Presentation Games, Graphic Slide Tricks and PowerPoint Tutorials (Page 123)
Tons of tricks and downloads on PowerPoint, Photoshop, and presentation graphics.
Date Created: December 11th 2012
Last Updated: December 21st 2012
Charts in PowerPoint can be made to look different and unique by changing the appearance of various chart elements. The legend is an important chart element -- typically the legend is a box or area that codes via color or pattern to all the chart series. By default, the legend appears on the right side of the chart.
These city skylines are dotted with skyscrapers -- and can add a great backdrop to your slides. Note that these can also be used as conceptual graphics. What's more -- you can easily layer up to three of the skyline silhouettes to create a more dense city graphic. In all, you get 5 variants of these skyline silhouettes to use in your PowerPoint slides. The presentation you will download has sample ideas on how you will use them in your own slides!
Most positioning tasks in PowerPoint for your pictures such as resizing, aligning, and grouping are easy to achieve. In addition, you can also reorder the pictures (or even a bunch of pictures and other slide objects such as shapes) on your slide quite easily using the various ordering options available within the program.
Sandy Johnson is a 20-year marketing communications veteran who has developed and successfully implemented marketing communications programs for clients like 3M Health Care, Pfizer Pharmaceuticals and Porsche Cars of North America. Her strategic expertise and creative PowerPoint design and strategic consultation skills have made her a valuable resource for her clients. In this conversation, Sandy discusses the use of PowerPoint to create holiday cards.
Imagine for a moment I hid a set of keys for a new Lexus in one of those personal storage lockers at Portland International Airport. And all you had to do is find the specific door, put in the key and it's all yours! My job? I just had to explain to you how to get you there through the busy and hyper-distracting environment of an international airport. It's not that I want to make it hard for you to find -- to the contrary -- I really want you to find it. But we may have a challenge... I like to use words to explain things.. lots of them. Show you a map... you get it. Give you turn-by-turn (bullet-by-bullet) set of instructions and... well your Lexus may be waiting for a while in the parking lot.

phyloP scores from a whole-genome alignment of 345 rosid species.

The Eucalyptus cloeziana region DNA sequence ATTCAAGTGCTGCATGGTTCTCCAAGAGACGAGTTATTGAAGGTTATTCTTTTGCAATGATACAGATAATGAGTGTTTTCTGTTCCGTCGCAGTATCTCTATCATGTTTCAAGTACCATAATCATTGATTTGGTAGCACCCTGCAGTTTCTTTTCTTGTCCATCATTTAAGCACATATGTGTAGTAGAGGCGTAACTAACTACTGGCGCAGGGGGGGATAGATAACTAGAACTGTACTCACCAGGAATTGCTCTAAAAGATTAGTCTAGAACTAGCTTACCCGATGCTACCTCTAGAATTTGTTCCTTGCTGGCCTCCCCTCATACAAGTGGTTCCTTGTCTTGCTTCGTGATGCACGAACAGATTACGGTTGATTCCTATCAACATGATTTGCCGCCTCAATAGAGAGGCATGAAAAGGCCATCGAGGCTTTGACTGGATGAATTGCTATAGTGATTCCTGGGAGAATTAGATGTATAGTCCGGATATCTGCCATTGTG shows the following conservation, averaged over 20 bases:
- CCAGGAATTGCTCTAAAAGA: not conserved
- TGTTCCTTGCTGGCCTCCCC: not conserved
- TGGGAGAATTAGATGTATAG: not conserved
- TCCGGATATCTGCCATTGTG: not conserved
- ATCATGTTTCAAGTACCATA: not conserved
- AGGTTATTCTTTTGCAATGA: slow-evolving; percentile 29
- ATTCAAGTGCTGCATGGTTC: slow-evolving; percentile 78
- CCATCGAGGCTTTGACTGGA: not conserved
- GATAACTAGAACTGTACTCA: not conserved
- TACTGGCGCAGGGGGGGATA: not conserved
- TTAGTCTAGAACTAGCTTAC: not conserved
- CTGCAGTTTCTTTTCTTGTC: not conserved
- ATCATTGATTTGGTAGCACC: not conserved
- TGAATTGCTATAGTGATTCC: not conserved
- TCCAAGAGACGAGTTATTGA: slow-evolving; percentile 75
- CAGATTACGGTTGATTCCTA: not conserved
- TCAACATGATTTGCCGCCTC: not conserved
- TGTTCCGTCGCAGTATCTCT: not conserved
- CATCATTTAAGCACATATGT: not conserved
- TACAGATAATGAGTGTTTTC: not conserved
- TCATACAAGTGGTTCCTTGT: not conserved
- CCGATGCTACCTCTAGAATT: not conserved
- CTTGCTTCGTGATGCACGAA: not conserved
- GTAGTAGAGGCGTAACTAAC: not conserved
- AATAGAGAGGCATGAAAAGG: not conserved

Charts in PowerPoint comprise several individual components that are called chart elements. Some of these elements are Series (and this could be one or more series with values), Categories (again this can be one or more categories), Axes (horizontal, vertical, and in some chart types, a third axis as well), Plot area (the active chart area), Legend, Chart Title, and many more.
PowerPoint does not limit you to the number of slide objects you can add within the slide area. Be it shapes, other slide objects, or even multiple pictures -- you can add them all. There's more -- these slide objects may end up placed in a haphazard manner and pictures of different sizes may be scattered all over the slide. It is good idea to arrange them all properly to get a a more aesthetic looking slide. In previous tutorials we have explored techniques that help you arrange your pictures and other content -- look at our Resize, Rotate, and Flip Pictures and Align and Distribute Pictures tutorials. Moving ahead in the same direction, this tutorial explores how you can group pictures on your slide.
As a guy who works with lots of big corporates, writing speeches, rehearsing speakers for big pitches and presentations, I'm forever coming up against the "Template Trial". The corporate PowerPoint template which everybody must use when creating presentations but which creates real problems for the speaker who wants to use them in support of their speech. Of course, the corporate template provides "brand synergy across all communications". I respect and understand that, but the problem is that most of them are rubbish as visual aids. Most of them are designed as templates for written documents, and as Nancy Duarte or Garr Reynolds, or me might say: "Good hand-outs always make poor visual aids, and good visual aids always make poor hand-outs…"